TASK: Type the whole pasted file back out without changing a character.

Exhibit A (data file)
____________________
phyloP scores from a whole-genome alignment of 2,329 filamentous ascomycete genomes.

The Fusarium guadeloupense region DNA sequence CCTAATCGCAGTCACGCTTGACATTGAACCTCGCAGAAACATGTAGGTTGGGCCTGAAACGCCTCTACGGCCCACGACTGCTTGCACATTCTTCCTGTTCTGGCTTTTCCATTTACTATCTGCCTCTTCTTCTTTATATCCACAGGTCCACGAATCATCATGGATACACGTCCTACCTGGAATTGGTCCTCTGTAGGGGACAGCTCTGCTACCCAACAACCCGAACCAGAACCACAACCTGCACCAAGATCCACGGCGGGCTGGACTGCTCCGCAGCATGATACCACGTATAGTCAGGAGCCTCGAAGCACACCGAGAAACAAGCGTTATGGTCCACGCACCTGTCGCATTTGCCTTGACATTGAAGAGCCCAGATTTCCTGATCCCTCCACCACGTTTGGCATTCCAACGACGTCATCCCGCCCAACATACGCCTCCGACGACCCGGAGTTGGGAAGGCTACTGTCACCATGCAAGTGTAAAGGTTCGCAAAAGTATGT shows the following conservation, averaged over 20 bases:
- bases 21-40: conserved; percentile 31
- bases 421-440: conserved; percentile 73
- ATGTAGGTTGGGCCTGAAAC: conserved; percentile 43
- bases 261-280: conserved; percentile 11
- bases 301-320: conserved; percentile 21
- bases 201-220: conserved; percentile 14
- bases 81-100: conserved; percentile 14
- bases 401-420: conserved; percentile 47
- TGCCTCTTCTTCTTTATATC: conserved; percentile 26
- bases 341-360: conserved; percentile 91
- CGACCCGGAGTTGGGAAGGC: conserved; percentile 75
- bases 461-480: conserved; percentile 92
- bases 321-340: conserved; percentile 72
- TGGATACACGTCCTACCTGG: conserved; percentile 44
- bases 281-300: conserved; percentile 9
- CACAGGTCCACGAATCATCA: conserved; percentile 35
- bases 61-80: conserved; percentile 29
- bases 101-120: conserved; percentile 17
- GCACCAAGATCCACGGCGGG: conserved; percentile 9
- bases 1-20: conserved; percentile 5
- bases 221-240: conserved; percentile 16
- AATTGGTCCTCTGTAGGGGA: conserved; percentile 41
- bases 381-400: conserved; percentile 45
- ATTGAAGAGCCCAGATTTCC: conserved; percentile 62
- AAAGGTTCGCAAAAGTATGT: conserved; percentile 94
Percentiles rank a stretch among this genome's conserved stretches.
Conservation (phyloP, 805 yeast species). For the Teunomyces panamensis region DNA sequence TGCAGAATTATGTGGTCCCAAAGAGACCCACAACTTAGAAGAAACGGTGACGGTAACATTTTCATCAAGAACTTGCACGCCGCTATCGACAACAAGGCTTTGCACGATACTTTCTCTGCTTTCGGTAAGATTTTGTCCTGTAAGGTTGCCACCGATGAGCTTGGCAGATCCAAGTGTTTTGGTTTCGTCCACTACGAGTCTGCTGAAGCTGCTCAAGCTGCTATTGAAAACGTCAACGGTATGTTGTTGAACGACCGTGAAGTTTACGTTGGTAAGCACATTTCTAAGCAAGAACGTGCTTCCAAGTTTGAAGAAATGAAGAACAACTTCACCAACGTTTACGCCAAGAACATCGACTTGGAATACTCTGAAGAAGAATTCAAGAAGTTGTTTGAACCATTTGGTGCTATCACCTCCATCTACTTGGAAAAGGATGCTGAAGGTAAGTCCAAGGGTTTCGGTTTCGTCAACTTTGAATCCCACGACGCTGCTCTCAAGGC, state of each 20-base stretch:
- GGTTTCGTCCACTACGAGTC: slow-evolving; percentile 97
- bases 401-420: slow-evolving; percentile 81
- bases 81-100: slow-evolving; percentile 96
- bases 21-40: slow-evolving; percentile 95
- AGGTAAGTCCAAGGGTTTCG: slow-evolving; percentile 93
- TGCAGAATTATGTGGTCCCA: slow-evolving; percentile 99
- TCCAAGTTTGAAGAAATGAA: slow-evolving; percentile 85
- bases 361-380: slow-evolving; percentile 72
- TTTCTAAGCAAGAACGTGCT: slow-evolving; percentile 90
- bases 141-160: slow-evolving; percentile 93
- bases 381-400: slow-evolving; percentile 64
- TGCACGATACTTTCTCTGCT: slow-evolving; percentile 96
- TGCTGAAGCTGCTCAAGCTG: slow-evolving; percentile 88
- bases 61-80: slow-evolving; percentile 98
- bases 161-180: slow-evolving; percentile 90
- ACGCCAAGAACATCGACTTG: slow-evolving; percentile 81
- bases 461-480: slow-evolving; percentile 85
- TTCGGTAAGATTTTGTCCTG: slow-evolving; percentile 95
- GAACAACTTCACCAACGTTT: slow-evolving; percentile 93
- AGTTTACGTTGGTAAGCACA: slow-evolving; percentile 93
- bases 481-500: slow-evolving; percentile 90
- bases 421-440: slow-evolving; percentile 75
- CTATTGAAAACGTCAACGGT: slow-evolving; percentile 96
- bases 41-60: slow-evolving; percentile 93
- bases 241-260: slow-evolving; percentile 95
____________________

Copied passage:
phyloP scores from a whole-genome alignment of 2,329 filamentous ascomycete genomes.

The Fusarium guadeloupense region DNA sequence CCTAATCGCAGTCACGCTTGACATTGAACCTCGCAGAAACATGTAGGTTGGGCCTGAAACGCCTCTACGGCCCACGACTGCTTGCACATTCTTCCTGTTCTGGCTTTTCCATTTACTATCTGCCTCTTCTTCTTTATATCCACAGGTCCACGAATCATCATGGATACACGTCCTACCTGGAATTGGTCCTCTGTAGGGGACAGCTCTGCTACCCAACAACCCGAACCAGAACCACAACCTGCACCAAGATCCACGGCGGGCTGGACTGCTCCGCAGCATGATACCACGTATAGTCAGGAGCCTCGAAGCACACCGAGAAACAAGCGTTATGGTCCACGCACCTGTCGCATTTGCCTTGACATTGAAGAGCCCAGATTTCCTGATCCCTCCACCACGTTTGGCATTCCAACGACGTCATCCCGCCCAACATACGCCTCCGACGACCCGGAGTTGGGAAGGCTACTGTCACCATGCAAGTGTAAAGGTTCGCAAAAGTATGT shows the following conservation, averaged over 20 bases:
- bases 21-40: conserved; percentile 31
- bases 421-440: conserved; percentile 73
- ATGTAGGTTGGGCCTGAAAC: conserved; percentile 43
- bases 261-280: conserved; percentile 11
- bases 301-320: conserved; percentile 21
- bases 201-220: conserved; percentile 14
- bases 81-100: conserved; percentile 14
- bases 401-420: conserved; percentile 47
- TGCCTCTTCTTCTTTATATC: conserved; percentile 26
- bases 341-360: conserved; percentile 91
- CGACCCGGAGTTGGGAAGGC: conserved; percentile 75
- bases 461-480: conserved; percentile 92
- bases 321-340: conserved; percentile 72
- TGGATACACGTCCTACCTGG: conserved; percentile 44
- bases 281-300: conserved; percentile 9
- CACAGGTCCACGAATCATCA: conserved; percentile 35
- bases 61-80: conserved; percentile 29
- bases 101-120: conserved; percentile 17
- GCACCAAGATCCACGGCGGG: conserved; percentile 9
- bases 1-20: conserved; percentile 5
- bases 221-240: conserved; percentile 16
- AATTGGTCCTCTGTAGGGGA: conserved; percentile 41
- bases 381-400: conserved; percentile 45
- ATTGAAGAGCCCAGATTTCC: conserved; percentile 62
- AAAGGTTCGCAAAAGTATGT: conserved; percentile 94
Percentiles rank a stretch among this genome's conserved stretches.
Conservation (phyloP, 805 yeast species). For the Teunomyces panamensis region DNA sequence TGCAGAATTATGTGGTCCCAAAGAGACCCACAACTTAGAAGAAACGGTGACGGTAACATTTTCATCAAGAACTTGCACGCCGCTATCGACAACAAGGCTTTGCACGATACTTTCTCTGCTTTCGGTAAGATTTTGTCCTGTAAGGTTGCCACCGATGAGCTTGGCAGATCCAAGTGTTTTGGTTTCGTCCACTACGAGTCTGCTGAAGCTGCTCAAGCTGCTATTGAAAACGTCAACGGTATGTTGTTGAACGACCGTGAAGTTTACGTTGGTAAGCACATTTCTAAGCAAGAACGTGCTTCCAAGTTTGAAGAAATGAAGAACAACTTCACCAACGTTTACGCCAAGAACATCGACTTGGAATACTCTGAAGAAGAATTCAAGAAGTTGTTTGAACCATTTGGTGCTATCACCTCCATCTACTTGGAAAAGGATGCTGAAGGTAAGTCCAAGGGTTTCGGTTTCGTCAACTTTGAATCCCACGACGCTGCTCTCAAGGC, state of each 20-base stretch:
- GGTTTCGTCCACTACGAGTC: slow-evolving; percentile 97
- bases 401-420: slow-evolving; percentile 81
- bases 81-100: slow-evolving; percentile 96
- bases 21-40: slow-evolving; percentile 95
- AGGTAAGTCCAAGGGTTTCG: slow-evolving; percentile 93
- TGCAGAATTATGTGGTCCCA: slow-evolving; percentile 99
- TCCAAGTTTGAAGAAATGAA: slow-evolving; percentile 85
- bases 361-380: slow-evolving; percentile 72
- TTTCTAAGCAAGAACGTGCT: slow-evolving; percentile 90
- bases 141-160: slow-evolving; percentile 93
- bases 381-400: slow-evolving; percentile 64
- TGCACGATACTTTCTCTGCT: slow-evolving; percentile 96
- TGCTGAAGCTGCTCAAGCTG: slow-evolving; percentile 88
- bases 61-80: slow-evolving; percentile 98
- bases 161-180: slow-evolving; percentile 90
- ACGCCAAGAACATCGACTTG: slow-evolving; percentile 81
- bases 461-480: slow-evolving; percentile 85
- TTCGGTAAGATTTTGTCCTG: slow-evolving; percentile 95
- GAACAACTTCACCAACGTTT: slow-evolving; percentile 93
- AGTTTACGTTGGTAAGCACA: slow-evolving; percentile 93
- bases 481-500: slow-evolving; percentile 90
- bases 421-440: slow-evolving; percentile 75
- CTATTGAAAACGTCAACGGT: slow-evolving; percentile 96
- bases 41-60: slow-evolving; percentile 93
- bases 241-260: slow-evolving; percentile 95